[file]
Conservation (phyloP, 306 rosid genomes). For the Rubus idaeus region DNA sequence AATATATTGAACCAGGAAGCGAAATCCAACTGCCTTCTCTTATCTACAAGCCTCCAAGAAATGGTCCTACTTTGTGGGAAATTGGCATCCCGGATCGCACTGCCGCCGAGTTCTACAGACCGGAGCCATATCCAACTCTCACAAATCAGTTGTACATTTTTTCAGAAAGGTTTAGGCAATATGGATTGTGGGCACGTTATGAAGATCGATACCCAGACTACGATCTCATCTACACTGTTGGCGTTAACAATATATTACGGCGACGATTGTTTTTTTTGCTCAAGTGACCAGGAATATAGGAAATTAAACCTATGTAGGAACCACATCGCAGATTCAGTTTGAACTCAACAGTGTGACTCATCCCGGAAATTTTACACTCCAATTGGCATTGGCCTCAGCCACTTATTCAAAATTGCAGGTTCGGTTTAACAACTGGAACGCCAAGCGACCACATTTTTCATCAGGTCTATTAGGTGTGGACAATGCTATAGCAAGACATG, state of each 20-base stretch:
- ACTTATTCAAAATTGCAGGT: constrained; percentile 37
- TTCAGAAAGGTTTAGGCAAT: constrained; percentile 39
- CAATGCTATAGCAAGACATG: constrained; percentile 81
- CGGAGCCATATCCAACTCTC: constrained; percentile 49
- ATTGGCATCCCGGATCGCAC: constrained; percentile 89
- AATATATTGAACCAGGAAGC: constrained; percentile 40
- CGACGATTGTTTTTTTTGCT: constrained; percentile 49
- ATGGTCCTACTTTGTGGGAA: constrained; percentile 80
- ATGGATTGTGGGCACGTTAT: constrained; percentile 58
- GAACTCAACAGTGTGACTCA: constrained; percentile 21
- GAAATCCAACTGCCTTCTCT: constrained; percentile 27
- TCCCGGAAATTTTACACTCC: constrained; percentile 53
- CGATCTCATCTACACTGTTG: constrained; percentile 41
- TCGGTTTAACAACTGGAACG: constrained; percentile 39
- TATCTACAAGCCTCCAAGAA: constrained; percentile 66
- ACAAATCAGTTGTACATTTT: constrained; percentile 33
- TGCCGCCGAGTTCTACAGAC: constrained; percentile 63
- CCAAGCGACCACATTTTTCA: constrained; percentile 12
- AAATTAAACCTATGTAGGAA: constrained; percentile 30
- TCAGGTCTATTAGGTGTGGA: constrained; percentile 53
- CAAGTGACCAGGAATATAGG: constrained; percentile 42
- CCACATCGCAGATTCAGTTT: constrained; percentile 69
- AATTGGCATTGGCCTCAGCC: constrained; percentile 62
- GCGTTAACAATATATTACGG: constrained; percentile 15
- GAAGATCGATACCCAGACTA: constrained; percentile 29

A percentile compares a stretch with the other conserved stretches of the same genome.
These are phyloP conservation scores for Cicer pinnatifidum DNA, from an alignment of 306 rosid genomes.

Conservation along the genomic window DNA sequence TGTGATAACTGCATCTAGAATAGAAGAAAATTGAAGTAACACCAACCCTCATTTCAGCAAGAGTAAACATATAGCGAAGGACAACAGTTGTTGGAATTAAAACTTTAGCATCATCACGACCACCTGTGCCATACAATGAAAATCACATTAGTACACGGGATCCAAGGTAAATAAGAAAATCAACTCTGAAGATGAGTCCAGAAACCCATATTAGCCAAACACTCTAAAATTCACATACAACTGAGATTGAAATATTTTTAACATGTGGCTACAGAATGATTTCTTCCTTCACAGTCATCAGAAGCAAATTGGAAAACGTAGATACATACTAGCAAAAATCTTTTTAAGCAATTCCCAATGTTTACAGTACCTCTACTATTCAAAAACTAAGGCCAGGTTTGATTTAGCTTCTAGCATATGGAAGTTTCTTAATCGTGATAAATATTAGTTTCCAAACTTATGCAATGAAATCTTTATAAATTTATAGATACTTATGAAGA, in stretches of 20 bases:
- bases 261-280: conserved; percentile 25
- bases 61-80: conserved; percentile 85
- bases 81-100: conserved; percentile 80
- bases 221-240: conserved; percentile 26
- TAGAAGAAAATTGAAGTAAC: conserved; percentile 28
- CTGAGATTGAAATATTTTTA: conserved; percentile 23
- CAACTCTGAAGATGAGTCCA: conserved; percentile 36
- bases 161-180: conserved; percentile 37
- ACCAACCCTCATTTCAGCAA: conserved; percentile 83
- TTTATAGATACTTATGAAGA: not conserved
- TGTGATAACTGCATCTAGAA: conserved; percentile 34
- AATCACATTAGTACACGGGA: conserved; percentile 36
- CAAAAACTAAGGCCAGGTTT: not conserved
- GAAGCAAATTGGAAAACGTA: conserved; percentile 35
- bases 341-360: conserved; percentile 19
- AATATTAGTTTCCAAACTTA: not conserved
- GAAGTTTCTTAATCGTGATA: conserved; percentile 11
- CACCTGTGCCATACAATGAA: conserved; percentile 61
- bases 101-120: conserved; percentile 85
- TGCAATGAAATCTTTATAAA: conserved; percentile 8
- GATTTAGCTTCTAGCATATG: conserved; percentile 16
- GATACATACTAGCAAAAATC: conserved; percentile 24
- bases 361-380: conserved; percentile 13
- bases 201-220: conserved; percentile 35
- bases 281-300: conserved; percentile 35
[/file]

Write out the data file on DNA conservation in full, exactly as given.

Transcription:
Conservation (phyloP, 306 rosid genomes). For the Rubus idaeus region DNA sequence AATATATTGAACCAGGAAGCGAAATCCAACTGCCTTCTCTTATCTACAAGCCTCCAAGAAATGGTCCTACTTTGTGGGAAATTGGCATCCCGGATCGCACTGCCGCCGAGTTCTACAGACCGGAGCCATATCCAACTCTCACAAATCAGTTGTACATTTTTTCAGAAAGGTTTAGGCAATATGGATTGTGGGCACGTTATGAAGATCGATACCCAGACTACGATCTCATCTACACTGTTGGCGTTAACAATATATTACGGCGACGATTGTTTTTTTTGCTCAAGTGACCAGGAATATAGGAAATTAAACCTATGTAGGAACCACATCGCAGATTCAGTTTGAACTCAACAGTGTGACTCATCCCGGAAATTTTACACTCCAATTGGCATTGGCCTCAGCCACTTATTCAAAATTGCAGGTTCGGTTTAACAACTGGAACGCCAAGCGACCACATTTTTCATCAGGTCTATTAGGTGTGGACAATGCTATAGCAAGACATG, state of each 20-base stretch:
- ACTTATTCAAAATTGCAGGT: constrained; percentile 37
- TTCAGAAAGGTTTAGGCAAT: constrained; percentile 39
- CAATGCTATAGCAAGACATG: constrained; percentile 81
- CGGAGCCATATCCAACTCTC: constrained; percentile 49
- ATTGGCATCCCGGATCGCAC: constrained; percentile 89
- AATATATTGAACCAGGAAGC: constrained; percentile 40
- CGACGATTGTTTTTTTTGCT: constrained; percentile 49
- ATGGTCCTACTTTGTGGGAA: constrained; percentile 80
- ATGGATTGTGGGCACGTTAT: constrained; percentile 58
- GAACTCAACAGTGTGACTCA: constrained; percentile 21
- GAAATCCAACTGCCTTCTCT: constrained; percentile 27
- TCCCGGAAATTTTACACTCC: constrained; percentile 53
- CGATCTCATCTACACTGTTG: constrained; percentile 41
- TCGGTTTAACAACTGGAACG: constrained; percentile 39
- TATCTACAAGCCTCCAAGAA: constrained; percentile 66
- ACAAATCAGTTGTACATTTT: constrained; percentile 33
- TGCCGCCGAGTTCTACAGAC: constrained; percentile 63
- CCAAGCGACCACATTTTTCA: constrained; percentile 12
- AAATTAAACCTATGTAGGAA: constrained; percentile 30
- TCAGGTCTATTAGGTGTGGA: constrained; percentile 53
- CAAGTGACCAGGAATATAGG: constrained; percentile 42
- CCACATCGCAGATTCAGTTT: constrained; percentile 69
- AATTGGCATTGGCCTCAGCC: constrained; percentile 62
- GCGTTAACAATATATTACGG: constrained; percentile 15
- GAAGATCGATACCCAGACTA: constrained; percentile 29

A percentile compares a stretch with the other conserved stretches of the same genome.
These are phyloP conservation scores for Cicer pinnatifidum DNA, from an alignment of 306 rosid genomes.

Conservation along the genomic window DNA sequence TGTGATAACTGCATCTAGAATAGAAGAAAATTGAAGTAACACCAACCCTCATTTCAGCAAGAGTAAACATATAGCGAAGGACAACAGTTGTTGGAATTAAAACTTTAGCATCATCACGACCACCTGTGCCATACAATGAAAATCACATTAGTACACGGGATCCAAGGTAAATAAGAAAATCAACTCTGAAGATGAGTCCAGAAACCCATATTAGCCAAACACTCTAAAATTCACATACAACTGAGATTGAAATATTTTTAACATGTGGCTACAGAATGATTTCTTCCTTCACAGTCATCAGAAGCAAATTGGAAAACGTAGATACATACTAGCAAAAATCTTTTTAAGCAATTCCCAATGTTTACAGTACCTCTACTATTCAAAAACTAAGGCCAGGTTTGATTTAGCTTCTAGCATATGGAAGTTTCTTAATCGTGATAAATATTAGTTTCCAAACTTATGCAATGAAATCTTTATAAATTTATAGATACTTATGAAGA, in stretches of 20 bases:
- bases 261-280: conserved; percentile 25
- bases 61-80: conserved; percentile 85
- bases 81-100: conserved; percentile 80
- bases 221-240: conserved; percentile 26
- TAGAAGAAAATTGAAGTAAC: conserved; percentile 28
- CTGAGATTGAAATATTTTTA: conserved; percentile 23
- CAACTCTGAAGATGAGTCCA: conserved; percentile 36
- bases 161-180: conserved; percentile 37
- ACCAACCCTCATTTCAGCAA: conserved; percentile 83
- TTTATAGATACTTATGAAGA: not conserved
- TGTGATAACTGCATCTAGAA: conserved; percentile 34
- AATCACATTAGTACACGGGA: conserved; percentile 36
- CAAAAACTAAGGCCAGGTTT: not conserved
- GAAGCAAATTGGAAAACGTA: conserved; percentile 35
- bases 341-360: conserved; percentile 19
- AATATTAGTTTCCAAACTTA: not conserved
- GAAGTTTCTTAATCGTGATA: conserved; percentile 11
- CACCTGTGCCATACAATGAA: conserved; percentile 61
- bases 101-120: conserved; percentile 85
- TGCAATGAAATCTTTATAAA: conserved; percentile 8
- GATTTAGCTTCTAGCATATG: conserved; percentile 16
- GATACATACTAGCAAAAATC: conserved; percentile 24
- bases 361-380: conserved; percentile 13
- bases 201-220: conserved; percentile 35
- bases 281-300: conserved; percentile 35